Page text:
The witches advance the plot by telling Macbeth that he will, one day, become king which motivates him to betray and kill his closest friends. Macbeth knows that to become king, he needs to kill King Duncan. The witches also tell Banquo that he will be the father of kings saying, “Thlu shalt get kings, though be none”. (1.3.67). Macbeth believes that this will harm his fate of becoming king. To prevent that from happening, Macbeth hires murders to kill Banquo and Fleance, Banquo’s son. The two murders murder Banquo, but fail to kill Fleance. Still afraid his fate will be harmed, Macbeth asks the witches about his future which adds more fuel to the fire, furthering the story. The witches tell Macbeth to fear Macduff because of the way he was born because Macduff will defeat him. Even though Macbeth believes he has nothing to fear, he wants to kill Macduff anyways. All of the witches’ foresights drive Macbeth to kill his king and loyal friends.
One of the most astounding themes William Shakespeare incorporates in his widely prominent story of, Macbeth, is the utterly sheer shift in Macbeth 's personality throughout the piece. It is commonly debated that the rapidly altering deposition of Macbeth had since served as the underlying facets and influences behind his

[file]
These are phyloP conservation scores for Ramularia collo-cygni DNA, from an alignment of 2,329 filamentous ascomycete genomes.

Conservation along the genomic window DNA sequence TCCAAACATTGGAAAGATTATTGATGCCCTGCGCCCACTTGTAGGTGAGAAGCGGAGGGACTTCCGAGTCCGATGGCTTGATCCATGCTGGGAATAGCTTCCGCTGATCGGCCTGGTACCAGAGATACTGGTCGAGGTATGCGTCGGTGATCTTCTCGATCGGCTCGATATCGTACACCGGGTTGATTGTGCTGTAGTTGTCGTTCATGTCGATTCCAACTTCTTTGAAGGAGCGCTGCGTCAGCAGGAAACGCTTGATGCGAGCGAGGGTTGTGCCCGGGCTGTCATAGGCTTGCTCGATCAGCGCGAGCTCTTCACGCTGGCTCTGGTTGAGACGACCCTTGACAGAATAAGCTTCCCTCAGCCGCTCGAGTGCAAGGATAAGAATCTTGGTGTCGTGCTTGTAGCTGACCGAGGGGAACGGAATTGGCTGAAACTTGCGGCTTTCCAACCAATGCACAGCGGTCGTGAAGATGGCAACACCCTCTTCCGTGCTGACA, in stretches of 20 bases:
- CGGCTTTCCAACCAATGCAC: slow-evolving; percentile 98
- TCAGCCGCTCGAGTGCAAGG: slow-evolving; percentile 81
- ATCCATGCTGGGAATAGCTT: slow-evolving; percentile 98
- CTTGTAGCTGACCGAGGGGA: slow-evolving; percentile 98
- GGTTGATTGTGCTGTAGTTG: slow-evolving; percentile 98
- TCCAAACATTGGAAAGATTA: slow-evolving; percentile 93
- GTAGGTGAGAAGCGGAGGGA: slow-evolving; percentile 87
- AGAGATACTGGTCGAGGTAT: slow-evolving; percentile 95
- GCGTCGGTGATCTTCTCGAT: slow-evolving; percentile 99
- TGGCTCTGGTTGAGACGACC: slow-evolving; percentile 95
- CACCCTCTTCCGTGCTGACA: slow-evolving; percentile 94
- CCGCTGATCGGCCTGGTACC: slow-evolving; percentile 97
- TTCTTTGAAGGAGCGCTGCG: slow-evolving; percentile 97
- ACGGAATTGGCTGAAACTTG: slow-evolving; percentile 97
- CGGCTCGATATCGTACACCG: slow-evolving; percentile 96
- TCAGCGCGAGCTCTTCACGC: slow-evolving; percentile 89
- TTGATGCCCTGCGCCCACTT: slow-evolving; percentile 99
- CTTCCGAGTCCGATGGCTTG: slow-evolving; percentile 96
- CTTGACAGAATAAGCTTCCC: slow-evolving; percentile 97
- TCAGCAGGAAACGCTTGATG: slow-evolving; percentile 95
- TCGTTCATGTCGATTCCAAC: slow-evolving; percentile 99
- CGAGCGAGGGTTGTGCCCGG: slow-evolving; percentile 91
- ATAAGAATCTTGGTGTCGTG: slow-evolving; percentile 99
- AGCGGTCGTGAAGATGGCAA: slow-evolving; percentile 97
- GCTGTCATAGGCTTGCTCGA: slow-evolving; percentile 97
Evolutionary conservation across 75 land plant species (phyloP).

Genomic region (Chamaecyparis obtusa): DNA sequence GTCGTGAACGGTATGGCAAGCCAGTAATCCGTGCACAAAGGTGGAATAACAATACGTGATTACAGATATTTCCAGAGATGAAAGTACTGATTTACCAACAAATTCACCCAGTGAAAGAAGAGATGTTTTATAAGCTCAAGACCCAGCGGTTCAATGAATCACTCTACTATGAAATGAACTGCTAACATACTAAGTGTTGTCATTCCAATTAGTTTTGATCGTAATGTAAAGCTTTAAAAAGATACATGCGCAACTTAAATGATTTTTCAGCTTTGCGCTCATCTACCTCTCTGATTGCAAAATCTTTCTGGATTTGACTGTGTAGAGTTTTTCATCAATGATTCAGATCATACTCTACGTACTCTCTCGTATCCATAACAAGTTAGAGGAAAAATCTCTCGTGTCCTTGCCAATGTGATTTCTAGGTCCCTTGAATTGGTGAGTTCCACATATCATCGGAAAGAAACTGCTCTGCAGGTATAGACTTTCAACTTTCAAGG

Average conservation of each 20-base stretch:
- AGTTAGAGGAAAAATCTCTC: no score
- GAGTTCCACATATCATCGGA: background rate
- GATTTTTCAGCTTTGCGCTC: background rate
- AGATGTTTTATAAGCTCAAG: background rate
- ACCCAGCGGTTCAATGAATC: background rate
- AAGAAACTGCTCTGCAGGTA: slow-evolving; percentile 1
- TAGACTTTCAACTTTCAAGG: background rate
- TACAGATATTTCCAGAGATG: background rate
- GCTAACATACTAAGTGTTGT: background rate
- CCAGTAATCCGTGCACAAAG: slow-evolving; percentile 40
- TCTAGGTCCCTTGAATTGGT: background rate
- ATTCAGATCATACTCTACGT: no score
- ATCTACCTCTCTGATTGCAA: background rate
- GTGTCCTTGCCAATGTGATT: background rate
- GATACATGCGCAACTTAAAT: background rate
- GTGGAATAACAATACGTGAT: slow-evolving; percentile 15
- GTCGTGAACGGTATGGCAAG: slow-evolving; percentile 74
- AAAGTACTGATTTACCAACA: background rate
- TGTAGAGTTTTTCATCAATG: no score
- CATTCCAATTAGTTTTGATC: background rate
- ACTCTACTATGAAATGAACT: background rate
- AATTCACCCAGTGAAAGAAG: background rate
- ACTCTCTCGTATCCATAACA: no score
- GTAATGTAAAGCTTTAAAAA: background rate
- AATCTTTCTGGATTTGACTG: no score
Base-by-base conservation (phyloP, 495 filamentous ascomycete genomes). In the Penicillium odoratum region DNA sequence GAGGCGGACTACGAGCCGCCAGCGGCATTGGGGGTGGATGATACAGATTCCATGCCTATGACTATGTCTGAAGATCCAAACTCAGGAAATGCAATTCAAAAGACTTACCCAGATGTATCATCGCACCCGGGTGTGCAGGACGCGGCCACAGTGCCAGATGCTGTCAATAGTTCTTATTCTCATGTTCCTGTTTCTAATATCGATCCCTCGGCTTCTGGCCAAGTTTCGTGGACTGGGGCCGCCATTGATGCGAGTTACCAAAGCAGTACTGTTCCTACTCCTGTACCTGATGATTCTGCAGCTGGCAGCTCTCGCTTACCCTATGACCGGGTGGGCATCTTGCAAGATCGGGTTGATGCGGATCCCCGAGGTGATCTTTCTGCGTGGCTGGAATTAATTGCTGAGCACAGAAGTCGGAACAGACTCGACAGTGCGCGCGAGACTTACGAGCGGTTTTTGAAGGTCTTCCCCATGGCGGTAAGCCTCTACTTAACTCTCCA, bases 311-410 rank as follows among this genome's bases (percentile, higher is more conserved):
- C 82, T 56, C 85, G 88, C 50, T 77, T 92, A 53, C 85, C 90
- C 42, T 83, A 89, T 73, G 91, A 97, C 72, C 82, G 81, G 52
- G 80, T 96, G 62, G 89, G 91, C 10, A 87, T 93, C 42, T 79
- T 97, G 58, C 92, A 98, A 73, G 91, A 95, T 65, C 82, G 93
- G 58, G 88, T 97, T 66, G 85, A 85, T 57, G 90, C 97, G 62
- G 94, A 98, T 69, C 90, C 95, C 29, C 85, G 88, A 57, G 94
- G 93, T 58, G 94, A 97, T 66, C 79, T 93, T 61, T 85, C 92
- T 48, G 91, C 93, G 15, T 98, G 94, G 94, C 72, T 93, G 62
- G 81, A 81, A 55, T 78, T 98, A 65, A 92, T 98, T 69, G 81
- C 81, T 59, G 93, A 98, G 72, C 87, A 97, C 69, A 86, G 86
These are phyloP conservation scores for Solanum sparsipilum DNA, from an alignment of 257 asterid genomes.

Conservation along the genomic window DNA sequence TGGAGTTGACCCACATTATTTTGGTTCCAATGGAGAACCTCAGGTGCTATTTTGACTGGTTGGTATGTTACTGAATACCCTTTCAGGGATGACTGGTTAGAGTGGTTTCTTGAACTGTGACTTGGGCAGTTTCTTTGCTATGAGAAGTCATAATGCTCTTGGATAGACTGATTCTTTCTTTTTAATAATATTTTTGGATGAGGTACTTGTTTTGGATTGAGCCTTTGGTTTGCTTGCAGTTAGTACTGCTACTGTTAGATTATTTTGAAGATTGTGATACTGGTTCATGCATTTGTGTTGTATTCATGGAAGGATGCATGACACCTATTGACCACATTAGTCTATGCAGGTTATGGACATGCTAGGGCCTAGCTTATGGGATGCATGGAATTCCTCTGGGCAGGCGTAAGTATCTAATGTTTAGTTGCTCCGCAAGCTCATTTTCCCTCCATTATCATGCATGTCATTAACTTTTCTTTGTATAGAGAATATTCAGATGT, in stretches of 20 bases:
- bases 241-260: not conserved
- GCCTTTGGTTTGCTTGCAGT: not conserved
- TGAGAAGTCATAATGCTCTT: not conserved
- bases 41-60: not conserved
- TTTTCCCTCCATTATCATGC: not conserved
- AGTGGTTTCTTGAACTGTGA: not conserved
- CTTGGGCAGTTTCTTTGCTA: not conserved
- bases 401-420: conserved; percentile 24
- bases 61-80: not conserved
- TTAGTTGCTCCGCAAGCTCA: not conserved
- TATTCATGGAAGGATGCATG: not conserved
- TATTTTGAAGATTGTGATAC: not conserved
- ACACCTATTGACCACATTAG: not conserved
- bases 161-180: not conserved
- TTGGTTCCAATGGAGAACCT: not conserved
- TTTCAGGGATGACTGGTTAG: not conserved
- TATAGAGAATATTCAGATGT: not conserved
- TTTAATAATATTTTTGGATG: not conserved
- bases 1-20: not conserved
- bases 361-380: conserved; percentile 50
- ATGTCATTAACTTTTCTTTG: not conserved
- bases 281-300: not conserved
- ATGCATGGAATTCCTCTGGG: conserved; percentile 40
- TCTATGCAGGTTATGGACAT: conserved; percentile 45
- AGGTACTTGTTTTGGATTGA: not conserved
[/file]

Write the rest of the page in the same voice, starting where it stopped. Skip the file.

He even murders the king Duncan and some guard to show that someone went inside the castle and kill Duncan.” Macbeth paces by himself, pondering his idea of assassinating Duncan. He says that the deed would be easy if he could be certain that it would not set in motion a series of terrible consequences. He declares his willingness to risk eternal damnation but realizes that even on earth, bloody actions “return / To plague th’inventor” (1.7.9–10). This shows that he kills king Duncan. Later in the play he kills Banquo because he suspects of Macbeth, that he kills Duncan. Macbeth takes one more step and kill Banquo. “The murder of Duncan, which weighs so heavily on his conscience, may have simply cleared the way for Banquo’s sons to overthrow Macbeth’s own family.” Macbeth reminds the two men, who are murderers he has hired, of a conversation he had with them the day before, in which he chronicled the wrongs Banquo had done them in the past. He asks if they are angry and manly enough to take revenge on Banquo. They reply that they are, and Macbeth accepts their promise that they will murder his former friend” (act3, scene 1). This show that, Macbeth doesn’t want to take any risk and he plans to kill Banquo. But he still has the murder of king Duncan in his conscience and now he has the murder of Banquo. All these action he made it because he wants it to become the king of Scotland. One of the prophecy that the witches gave to Macbeth was no man born from a woman will harm Macbeth. He went to the battlefield confident that no one can kill him, but Macduff was not born from a woman he was take away from his mom wound because she died before she gave